Fashion: Prana Clothing, by Parvati Devi

As I have been traveling through the US promoting my new album and show “YIN: Yoga In the Nightclub”, I have been to many yoga studios, some of which carry apparel by a company called Prana.

My first exposure to Prana was when I was headlining the St Petersburg Yoga Festival October 2011. One of the yoga teachers who volunteered to dance in my show came to a rehearsal wearing Prana yoga pants. I loved them and immediately mail ordered them. In this article I would like to give the company Prana a shout out, to promote their fine work.

“prAna, an ancient Sanskrit word for breath, life and vitality of the spirit, has helped guide our actions and lift our aspirations since day one.”

Prana started in 1992, making clothing for climbing and yoga. With modest beginnings, the devoted entrepreneurs cut and sewed clothing in their garage, shipping product to happy customers in surplus fruit boxes gathered from the local grocery store. Hangtags were ground up old newspapers cut out with a pizza cutter.

True to its humble beginnings, the company participates with like-minded businesses who want to promote conservation and create positive change, such as supporting the use of organic cotton, fair trade and wind power initiatives.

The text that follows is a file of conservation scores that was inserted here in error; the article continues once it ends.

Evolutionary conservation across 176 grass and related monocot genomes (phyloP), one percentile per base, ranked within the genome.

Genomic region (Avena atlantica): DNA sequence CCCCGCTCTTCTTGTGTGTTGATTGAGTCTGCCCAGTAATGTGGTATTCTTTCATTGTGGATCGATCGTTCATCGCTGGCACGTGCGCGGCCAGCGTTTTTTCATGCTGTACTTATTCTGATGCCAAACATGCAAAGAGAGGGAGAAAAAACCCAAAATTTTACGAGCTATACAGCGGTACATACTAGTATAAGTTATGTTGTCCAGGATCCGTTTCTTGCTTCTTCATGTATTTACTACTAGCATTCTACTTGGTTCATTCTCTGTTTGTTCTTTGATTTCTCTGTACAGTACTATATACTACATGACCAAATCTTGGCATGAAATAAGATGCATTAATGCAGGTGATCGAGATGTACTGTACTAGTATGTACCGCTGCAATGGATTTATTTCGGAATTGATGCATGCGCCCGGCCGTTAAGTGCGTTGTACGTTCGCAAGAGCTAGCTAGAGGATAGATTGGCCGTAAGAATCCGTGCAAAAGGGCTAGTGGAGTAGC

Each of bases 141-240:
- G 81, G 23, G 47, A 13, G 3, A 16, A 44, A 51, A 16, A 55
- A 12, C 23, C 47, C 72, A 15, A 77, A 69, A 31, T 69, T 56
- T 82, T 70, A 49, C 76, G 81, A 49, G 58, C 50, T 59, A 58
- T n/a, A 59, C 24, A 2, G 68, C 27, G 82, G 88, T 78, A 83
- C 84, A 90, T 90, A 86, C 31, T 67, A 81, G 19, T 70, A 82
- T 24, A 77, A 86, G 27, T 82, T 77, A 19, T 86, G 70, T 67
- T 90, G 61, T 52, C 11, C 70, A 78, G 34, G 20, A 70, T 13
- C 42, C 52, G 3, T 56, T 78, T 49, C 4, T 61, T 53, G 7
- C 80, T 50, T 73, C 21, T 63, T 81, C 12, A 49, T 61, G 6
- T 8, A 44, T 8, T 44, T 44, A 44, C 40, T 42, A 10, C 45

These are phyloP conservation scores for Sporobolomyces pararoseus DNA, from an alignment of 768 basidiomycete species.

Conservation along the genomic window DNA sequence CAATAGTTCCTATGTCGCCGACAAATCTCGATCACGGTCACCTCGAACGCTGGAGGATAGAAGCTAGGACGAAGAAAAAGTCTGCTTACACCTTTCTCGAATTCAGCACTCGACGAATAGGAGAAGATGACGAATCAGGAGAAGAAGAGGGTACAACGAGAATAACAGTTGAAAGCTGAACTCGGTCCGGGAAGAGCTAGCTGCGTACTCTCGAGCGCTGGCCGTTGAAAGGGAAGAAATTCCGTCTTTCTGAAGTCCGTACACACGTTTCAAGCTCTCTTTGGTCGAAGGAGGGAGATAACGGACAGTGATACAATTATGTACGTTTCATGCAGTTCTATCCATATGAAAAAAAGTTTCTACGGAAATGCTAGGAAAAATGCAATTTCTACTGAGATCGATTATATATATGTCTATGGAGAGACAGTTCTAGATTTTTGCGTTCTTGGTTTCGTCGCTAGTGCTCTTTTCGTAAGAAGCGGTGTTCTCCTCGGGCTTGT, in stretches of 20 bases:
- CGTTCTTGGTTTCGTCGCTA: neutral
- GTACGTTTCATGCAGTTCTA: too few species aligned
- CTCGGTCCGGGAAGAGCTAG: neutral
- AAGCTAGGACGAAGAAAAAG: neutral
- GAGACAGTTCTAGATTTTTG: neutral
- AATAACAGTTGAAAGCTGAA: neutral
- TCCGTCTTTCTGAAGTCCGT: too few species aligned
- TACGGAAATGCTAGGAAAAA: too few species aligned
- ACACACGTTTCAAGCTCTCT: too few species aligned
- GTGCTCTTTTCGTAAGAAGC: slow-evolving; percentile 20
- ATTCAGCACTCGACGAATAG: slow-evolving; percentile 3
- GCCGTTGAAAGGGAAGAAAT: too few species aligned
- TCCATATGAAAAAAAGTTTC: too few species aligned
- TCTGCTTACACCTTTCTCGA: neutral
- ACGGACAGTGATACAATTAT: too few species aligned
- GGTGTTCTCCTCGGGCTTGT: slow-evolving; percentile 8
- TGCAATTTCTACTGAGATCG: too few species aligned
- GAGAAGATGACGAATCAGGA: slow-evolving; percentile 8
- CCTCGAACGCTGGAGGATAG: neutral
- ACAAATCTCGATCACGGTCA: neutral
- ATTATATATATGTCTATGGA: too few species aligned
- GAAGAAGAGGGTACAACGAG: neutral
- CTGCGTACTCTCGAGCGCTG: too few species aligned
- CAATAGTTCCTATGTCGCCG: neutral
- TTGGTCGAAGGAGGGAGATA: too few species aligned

Prana has built a reputation for marrying practical designs with contemporary style, emphasizing a unique color palette and athletic fits. They say: “Our love of nature and the preservation to keep it healthy inspires us to create product that reduces environmental harm and supports the people making it. prAna uses the term environmentally conscious for our materials when they have a reduced environmental harm compared to other materials. For example, lower impact might mean less energy to produce a fiber as in recycled polyester and organic cotton reduces the amount of pesticides then regular cotton. Understanding the full impact of a fiber from its origin, to its processing, to its finishing is a large task. We are committed to understanding the full impact of our products and seeking out solutions that are more sustainable. We see this journey as a never ending learning experience – for what is sustainable today may not be sustainable in the future.

Prana also participates in the following organizations that support sustainable practices:

www.textileexchange.org

www.bluesign.com

www.fairlabor.org

Check out www.prana.com for great sustainable apparel.

Parvati Devi is the editor-in-chief of Parvati Magazine. In addition to beingย an internationally acclaimed Canadian singer, songwriter, producer and performer, she is a yoga teacher and holistic educator, having studied yoga and meditation since 1987, andย developed her own yoga teaching style calledย YEMโ„ข: Yoga as Energy Medicine. Her current shows, โ€œYIN: Yoga in the Nightclubโ€ and โ€œNatambaโ€, bring forward a conscious energy into the pop mainstream.